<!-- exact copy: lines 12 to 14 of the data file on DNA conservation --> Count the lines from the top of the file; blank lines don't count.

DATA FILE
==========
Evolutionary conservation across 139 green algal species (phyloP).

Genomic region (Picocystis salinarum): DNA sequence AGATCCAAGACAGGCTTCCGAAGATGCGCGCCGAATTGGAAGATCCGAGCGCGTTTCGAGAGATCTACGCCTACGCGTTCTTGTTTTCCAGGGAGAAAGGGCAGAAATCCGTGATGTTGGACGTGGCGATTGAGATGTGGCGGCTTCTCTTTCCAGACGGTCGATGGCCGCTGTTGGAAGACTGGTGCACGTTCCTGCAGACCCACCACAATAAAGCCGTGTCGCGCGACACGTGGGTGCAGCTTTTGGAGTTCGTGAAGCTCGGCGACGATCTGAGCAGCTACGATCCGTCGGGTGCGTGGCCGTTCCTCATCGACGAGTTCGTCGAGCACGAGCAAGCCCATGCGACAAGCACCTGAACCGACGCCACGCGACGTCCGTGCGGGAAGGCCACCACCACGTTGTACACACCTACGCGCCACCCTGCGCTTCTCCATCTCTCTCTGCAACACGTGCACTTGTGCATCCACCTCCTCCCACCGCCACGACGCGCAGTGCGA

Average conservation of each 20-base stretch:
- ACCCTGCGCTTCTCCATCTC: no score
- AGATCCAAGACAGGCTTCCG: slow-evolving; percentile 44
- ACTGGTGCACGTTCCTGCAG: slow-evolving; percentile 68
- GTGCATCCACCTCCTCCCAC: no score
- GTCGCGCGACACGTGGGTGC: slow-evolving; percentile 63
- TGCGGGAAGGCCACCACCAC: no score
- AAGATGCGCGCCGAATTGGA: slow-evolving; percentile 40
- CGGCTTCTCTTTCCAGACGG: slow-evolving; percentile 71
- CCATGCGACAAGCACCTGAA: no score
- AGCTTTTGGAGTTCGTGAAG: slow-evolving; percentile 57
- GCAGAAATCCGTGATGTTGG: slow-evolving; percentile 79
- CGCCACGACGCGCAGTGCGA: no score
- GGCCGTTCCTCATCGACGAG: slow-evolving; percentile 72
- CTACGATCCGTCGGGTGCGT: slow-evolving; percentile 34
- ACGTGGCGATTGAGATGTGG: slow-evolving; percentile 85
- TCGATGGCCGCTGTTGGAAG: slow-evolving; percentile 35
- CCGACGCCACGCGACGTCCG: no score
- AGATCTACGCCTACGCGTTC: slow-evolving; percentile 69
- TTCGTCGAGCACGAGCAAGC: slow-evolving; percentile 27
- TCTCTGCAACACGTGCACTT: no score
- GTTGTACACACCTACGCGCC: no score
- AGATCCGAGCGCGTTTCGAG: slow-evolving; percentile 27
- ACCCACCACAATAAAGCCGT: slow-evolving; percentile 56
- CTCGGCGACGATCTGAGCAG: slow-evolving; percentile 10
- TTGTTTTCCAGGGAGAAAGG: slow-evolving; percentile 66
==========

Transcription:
- CCATGCGACAAGCACCTGAA: no score
- AGCTTTTGGAGTTCGTGAAG: slow-evolving; percentile 57
- GCAGAAATCCGTGATGTTGG: slow-evolving; percentile 79